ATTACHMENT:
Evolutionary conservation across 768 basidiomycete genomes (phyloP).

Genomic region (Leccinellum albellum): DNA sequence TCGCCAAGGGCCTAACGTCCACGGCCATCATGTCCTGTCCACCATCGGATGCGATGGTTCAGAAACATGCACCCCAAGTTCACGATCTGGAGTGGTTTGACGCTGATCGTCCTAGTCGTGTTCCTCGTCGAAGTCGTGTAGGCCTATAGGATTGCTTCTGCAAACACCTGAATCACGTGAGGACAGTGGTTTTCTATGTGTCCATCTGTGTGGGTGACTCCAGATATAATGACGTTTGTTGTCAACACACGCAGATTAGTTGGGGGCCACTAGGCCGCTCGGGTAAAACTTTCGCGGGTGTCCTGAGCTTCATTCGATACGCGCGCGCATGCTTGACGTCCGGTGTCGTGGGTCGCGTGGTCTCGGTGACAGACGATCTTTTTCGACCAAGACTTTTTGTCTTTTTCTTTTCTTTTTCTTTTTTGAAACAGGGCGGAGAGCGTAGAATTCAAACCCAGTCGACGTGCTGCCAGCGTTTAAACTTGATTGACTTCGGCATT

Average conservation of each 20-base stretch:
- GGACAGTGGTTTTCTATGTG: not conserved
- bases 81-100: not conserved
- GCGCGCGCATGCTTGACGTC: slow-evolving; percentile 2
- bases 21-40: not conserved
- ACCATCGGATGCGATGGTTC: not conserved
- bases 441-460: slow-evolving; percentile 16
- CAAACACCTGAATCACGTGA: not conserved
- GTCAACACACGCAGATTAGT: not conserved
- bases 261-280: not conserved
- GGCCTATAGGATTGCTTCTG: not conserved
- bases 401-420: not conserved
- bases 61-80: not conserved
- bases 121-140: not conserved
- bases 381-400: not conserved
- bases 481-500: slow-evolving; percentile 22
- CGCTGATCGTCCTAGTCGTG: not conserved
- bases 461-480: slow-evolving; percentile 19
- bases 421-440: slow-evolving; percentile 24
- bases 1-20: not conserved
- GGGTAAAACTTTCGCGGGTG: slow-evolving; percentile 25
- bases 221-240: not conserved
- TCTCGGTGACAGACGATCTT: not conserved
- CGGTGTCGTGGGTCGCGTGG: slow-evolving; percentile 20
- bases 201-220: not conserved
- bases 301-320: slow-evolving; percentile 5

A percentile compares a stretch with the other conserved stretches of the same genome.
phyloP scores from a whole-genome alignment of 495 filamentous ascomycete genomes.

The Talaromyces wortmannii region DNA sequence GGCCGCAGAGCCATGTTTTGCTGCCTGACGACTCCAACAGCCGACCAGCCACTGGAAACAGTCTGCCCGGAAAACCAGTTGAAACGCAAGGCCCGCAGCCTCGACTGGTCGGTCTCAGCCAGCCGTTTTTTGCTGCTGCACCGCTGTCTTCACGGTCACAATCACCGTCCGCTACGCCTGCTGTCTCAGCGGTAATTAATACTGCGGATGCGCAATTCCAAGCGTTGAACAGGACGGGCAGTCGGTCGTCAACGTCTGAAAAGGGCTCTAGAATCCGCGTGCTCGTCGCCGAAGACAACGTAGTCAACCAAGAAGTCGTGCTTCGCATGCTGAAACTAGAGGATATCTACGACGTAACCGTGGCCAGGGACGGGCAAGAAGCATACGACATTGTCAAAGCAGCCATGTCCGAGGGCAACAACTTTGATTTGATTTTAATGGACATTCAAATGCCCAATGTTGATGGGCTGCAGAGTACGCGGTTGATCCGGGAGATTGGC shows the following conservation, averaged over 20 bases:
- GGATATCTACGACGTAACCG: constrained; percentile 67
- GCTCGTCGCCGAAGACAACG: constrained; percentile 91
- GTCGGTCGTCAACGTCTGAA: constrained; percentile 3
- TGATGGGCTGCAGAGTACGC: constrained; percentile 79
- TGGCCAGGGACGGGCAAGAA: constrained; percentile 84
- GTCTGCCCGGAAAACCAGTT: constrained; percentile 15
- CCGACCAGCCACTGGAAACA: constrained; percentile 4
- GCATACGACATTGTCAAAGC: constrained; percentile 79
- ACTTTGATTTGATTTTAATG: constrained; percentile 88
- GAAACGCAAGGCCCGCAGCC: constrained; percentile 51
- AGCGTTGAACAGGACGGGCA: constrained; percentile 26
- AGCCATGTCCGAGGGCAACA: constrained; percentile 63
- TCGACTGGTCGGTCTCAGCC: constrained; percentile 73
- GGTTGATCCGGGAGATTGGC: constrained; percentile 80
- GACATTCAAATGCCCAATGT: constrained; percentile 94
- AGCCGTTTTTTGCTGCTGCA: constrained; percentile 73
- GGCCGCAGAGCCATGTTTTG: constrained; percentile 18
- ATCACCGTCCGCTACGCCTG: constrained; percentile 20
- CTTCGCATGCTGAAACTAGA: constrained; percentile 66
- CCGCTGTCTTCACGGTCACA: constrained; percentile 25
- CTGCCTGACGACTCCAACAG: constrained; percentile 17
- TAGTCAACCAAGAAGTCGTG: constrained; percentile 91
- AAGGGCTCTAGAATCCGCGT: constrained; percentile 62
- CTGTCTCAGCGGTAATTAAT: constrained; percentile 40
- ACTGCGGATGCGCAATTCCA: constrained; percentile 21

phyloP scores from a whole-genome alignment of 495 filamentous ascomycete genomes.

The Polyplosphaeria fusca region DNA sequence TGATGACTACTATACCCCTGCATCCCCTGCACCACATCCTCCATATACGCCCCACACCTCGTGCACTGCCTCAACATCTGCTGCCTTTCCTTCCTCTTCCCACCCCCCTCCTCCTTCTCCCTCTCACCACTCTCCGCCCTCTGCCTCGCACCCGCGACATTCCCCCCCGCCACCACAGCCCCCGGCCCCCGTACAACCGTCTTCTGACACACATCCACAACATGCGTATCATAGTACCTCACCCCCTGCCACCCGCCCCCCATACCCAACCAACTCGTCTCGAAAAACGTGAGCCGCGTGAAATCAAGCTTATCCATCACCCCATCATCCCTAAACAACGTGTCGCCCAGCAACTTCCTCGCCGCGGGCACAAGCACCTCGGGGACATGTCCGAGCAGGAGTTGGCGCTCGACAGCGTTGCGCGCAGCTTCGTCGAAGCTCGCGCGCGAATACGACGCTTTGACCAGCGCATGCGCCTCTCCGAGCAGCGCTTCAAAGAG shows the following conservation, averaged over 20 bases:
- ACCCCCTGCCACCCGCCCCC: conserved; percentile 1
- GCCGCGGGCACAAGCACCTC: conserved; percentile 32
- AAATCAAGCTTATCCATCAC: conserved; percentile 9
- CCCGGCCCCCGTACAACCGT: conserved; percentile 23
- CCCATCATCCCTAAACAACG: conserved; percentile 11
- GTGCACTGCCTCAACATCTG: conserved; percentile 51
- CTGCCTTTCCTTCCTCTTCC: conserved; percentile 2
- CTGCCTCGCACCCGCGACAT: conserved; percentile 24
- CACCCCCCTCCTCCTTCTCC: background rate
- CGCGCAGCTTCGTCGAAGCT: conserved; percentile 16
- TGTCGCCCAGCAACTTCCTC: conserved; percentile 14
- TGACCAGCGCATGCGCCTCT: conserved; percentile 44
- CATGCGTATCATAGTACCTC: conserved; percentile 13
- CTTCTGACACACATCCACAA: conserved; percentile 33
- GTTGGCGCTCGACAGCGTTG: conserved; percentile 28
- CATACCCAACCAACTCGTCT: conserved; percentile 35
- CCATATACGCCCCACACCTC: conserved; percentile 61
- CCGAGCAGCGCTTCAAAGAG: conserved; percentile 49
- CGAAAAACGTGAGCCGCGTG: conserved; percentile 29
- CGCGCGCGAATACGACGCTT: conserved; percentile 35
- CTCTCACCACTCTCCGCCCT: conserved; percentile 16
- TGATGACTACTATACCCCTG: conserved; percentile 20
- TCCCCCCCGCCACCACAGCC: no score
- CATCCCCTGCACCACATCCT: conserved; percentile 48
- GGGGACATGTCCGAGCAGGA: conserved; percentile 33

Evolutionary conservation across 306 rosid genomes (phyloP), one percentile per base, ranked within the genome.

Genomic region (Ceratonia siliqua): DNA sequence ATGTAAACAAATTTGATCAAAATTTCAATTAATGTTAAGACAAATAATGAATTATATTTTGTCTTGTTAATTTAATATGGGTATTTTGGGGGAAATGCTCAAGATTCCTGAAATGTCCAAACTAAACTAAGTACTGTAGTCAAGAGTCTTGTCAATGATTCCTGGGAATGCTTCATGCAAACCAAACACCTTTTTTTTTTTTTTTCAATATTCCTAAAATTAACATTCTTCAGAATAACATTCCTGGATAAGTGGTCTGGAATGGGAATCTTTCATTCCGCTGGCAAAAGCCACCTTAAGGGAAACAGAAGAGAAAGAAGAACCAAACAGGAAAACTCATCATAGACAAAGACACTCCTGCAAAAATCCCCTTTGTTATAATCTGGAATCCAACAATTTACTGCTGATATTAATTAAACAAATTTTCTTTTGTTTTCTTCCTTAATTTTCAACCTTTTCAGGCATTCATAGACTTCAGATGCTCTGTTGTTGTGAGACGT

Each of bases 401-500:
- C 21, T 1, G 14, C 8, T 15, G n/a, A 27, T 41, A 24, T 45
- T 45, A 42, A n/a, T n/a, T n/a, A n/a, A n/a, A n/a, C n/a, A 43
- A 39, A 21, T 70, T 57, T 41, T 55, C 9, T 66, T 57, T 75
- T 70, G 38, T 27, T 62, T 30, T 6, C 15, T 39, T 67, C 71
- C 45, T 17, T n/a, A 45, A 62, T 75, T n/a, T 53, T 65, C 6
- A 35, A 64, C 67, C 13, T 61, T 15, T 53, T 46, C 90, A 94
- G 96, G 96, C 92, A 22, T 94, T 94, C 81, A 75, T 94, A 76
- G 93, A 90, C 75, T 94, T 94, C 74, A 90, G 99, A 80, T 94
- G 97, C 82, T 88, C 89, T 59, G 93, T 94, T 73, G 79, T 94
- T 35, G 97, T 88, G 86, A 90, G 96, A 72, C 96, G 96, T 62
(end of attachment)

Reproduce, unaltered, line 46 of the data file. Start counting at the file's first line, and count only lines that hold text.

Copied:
- GACATTCAAATGCCCAATGT: constrained; percentile 94